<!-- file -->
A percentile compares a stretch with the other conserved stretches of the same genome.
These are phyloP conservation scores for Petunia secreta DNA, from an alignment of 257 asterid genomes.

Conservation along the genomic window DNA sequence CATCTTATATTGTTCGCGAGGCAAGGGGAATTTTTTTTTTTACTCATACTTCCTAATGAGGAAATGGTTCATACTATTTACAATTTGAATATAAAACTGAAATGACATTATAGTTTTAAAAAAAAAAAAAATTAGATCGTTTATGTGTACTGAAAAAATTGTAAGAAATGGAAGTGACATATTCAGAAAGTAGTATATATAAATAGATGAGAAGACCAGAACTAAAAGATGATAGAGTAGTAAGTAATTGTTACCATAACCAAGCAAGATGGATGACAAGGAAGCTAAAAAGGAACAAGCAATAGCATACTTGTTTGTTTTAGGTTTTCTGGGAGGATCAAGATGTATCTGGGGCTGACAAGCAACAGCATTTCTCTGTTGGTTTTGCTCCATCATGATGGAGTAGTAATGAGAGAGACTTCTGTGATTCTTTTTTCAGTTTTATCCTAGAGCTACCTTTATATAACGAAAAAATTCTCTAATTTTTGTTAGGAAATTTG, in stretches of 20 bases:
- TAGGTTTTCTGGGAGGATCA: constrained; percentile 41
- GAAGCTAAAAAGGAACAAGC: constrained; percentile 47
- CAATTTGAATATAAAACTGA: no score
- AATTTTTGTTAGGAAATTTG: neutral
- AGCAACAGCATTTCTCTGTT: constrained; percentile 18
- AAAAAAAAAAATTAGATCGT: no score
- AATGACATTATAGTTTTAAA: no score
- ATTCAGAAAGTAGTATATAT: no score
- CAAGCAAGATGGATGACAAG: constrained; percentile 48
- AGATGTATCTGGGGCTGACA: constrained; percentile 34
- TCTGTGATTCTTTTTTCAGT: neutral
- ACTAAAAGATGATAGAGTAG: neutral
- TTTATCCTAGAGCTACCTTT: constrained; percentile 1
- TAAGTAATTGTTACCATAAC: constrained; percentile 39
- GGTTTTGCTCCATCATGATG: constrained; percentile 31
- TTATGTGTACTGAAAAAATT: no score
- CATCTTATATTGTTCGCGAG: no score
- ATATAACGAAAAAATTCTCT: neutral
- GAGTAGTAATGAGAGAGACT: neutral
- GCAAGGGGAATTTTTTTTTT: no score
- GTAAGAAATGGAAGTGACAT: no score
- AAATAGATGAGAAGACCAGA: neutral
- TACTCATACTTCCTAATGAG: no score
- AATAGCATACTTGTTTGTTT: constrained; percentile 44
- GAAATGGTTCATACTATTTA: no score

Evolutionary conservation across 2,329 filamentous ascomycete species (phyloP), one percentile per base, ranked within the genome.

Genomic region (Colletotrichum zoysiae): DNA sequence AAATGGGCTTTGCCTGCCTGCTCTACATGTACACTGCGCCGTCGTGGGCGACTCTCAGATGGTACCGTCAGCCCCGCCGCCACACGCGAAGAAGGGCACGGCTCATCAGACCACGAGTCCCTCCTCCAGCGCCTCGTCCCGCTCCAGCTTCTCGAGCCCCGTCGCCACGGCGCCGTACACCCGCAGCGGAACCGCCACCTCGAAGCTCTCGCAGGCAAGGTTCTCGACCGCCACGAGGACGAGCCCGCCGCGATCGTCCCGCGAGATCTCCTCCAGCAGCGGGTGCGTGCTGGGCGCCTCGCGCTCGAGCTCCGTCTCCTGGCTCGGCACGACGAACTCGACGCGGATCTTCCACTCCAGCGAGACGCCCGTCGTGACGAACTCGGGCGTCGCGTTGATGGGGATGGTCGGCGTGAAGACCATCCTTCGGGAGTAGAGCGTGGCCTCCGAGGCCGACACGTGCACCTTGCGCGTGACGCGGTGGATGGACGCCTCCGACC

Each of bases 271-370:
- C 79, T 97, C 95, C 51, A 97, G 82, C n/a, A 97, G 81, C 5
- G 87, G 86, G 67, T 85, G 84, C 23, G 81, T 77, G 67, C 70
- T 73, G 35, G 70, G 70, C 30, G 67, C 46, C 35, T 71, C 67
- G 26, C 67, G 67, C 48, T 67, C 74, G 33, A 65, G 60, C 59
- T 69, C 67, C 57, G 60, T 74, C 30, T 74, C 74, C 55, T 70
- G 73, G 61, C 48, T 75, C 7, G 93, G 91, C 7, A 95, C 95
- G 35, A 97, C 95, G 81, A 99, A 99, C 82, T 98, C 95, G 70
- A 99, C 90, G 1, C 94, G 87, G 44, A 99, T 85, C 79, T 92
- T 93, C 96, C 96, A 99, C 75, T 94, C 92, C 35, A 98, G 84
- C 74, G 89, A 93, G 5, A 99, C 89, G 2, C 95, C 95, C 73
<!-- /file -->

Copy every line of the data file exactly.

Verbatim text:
A percentile compares a stretch with the other conserved stretches of the same genome.
These are phyloP conservation scores for Petunia secreta DNA, from an alignment of 257 asterid genomes.

Conservation along the genomic window DNA sequence CATCTTATATTGTTCGCGAGGCAAGGGGAATTTTTTTTTTTACTCATACTTCCTAATGAGGAAATGGTTCATACTATTTACAATTTGAATATAAAACTGAAATGACATTATAGTTTTAAAAAAAAAAAAAATTAGATCGTTTATGTGTACTGAAAAAATTGTAAGAAATGGAAGTGACATATTCAGAAAGTAGTATATATAAATAGATGAGAAGACCAGAACTAAAAGATGATAGAGTAGTAAGTAATTGTTACCATAACCAAGCAAGATGGATGACAAGGAAGCTAAAAAGGAACAAGCAATAGCATACTTGTTTGTTTTAGGTTTTCTGGGAGGATCAAGATGTATCTGGGGCTGACAAGCAACAGCATTTCTCTGTTGGTTTTGCTCCATCATGATGGAGTAGTAATGAGAGAGACTTCTGTGATTCTTTTTTCAGTTTTATCCTAGAGCTACCTTTATATAACGAAAAAATTCTCTAATTTTTGTTAGGAAATTTG, in stretches of 20 bases:
- TAGGTTTTCTGGGAGGATCA: constrained; percentile 41
- GAAGCTAAAAAGGAACAAGC: constrained; percentile 47
- CAATTTGAATATAAAACTGA: no score
- AATTTTTGTTAGGAAATTTG: neutral
- AGCAACAGCATTTCTCTGTT: constrained; percentile 18
- AAAAAAAAAAATTAGATCGT: no score
- AATGACATTATAGTTTTAAA: no score
- ATTCAGAAAGTAGTATATAT: no score
- CAAGCAAGATGGATGACAAG: constrained; percentile 48
- AGATGTATCTGGGGCTGACA: constrained; percentile 34
- TCTGTGATTCTTTTTTCAGT: neutral
- ACTAAAAGATGATAGAGTAG: neutral
- TTTATCCTAGAGCTACCTTT: constrained; percentile 1
- TAAGTAATTGTTACCATAAC: constrained; percentile 39
- GGTTTTGCTCCATCATGATG: constrained; percentile 31
- TTATGTGTACTGAAAAAATT: no score
- CATCTTATATTGTTCGCGAG: no score
- ATATAACGAAAAAATTCTCT: neutral
- GAGTAGTAATGAGAGAGACT: neutral
- GCAAGGGGAATTTTTTTTTT: no score
- GTAAGAAATGGAAGTGACAT: no score
- AAATAGATGAGAAGACCAGA: neutral
- TACTCATACTTCCTAATGAG: no score
- AATAGCATACTTGTTTGTTT: constrained; percentile 44
- GAAATGGTTCATACTATTTA: no score

Evolutionary conservation across 2,329 filamentous ascomycete species (phyloP), one percentile per base, ranked within the genome.

Genomic region (Colletotrichum zoysiae): DNA sequence AAATGGGCTTTGCCTGCCTGCTCTACATGTACACTGCGCCGTCGTGGGCGACTCTCAGATGGTACCGTCAGCCCCGCCGCCACACGCGAAGAAGGGCACGGCTCATCAGACCACGAGTCCCTCCTCCAGCGCCTCGTCCCGCTCCAGCTTCTCGAGCCCCGTCGCCACGGCGCCGTACACCCGCAGCGGAACCGCCACCTCGAAGCTCTCGCAGGCAAGGTTCTCGACCGCCACGAGGACGAGCCCGCCGCGATCGTCCCGCGAGATCTCCTCCAGCAGCGGGTGCGTGCTGGGCGCCTCGCGCTCGAGCTCCGTCTCCTGGCTCGGCACGACGAACTCGACGCGGATCTTCCACTCCAGCGAGACGCCCGTCGTGACGAACTCGGGCGTCGCGTTGATGGGGATGGTCGGCGTGAAGACCATCCTTCGGGAGTAGAGCGTGGCCTCCGAGGCCGACACGTGCACCTTGCGCGTGACGCGGTGGATGGACGCCTCCGACC

Each of bases 271-370:
- C 79, T 97, C 95, C 51, A 97, G 82, C n/a, A 97, G 81, C 5
- G 87, G 86, G 67, T 85, G 84, C 23, G 81, T 77, G 67, C 70
- T 73, G 35, G 70, G 70, C 30, G 67, C 46, C 35, T 71, C 67
- G 26, C 67, G 67, C 48, T 67, C 74, G 33, A 65, G 60, C 59
- T 69, C 67, C 57, G 60, T 74, C 30, T 74, C 74, C 55, T 70
- G 73, G 61, C 48, T 75, C 7, G 93, G 91, C 7, A 95, C 95
- G 35, A 97, C 95, G 81, A 99, A 99, C 82, T 98, C 95, G 70
- A 99, C 90, G 1, C 94, G 87, G 44, A 99, T 85, C 79, T 92
- T 93, C 96, C 96, A 99, C 75, T 94, C 92, C 35, A 98, G 84
- C 74, G 89, A 93, G 5, A 99, C 89, G 2, C 95, C 95, C 73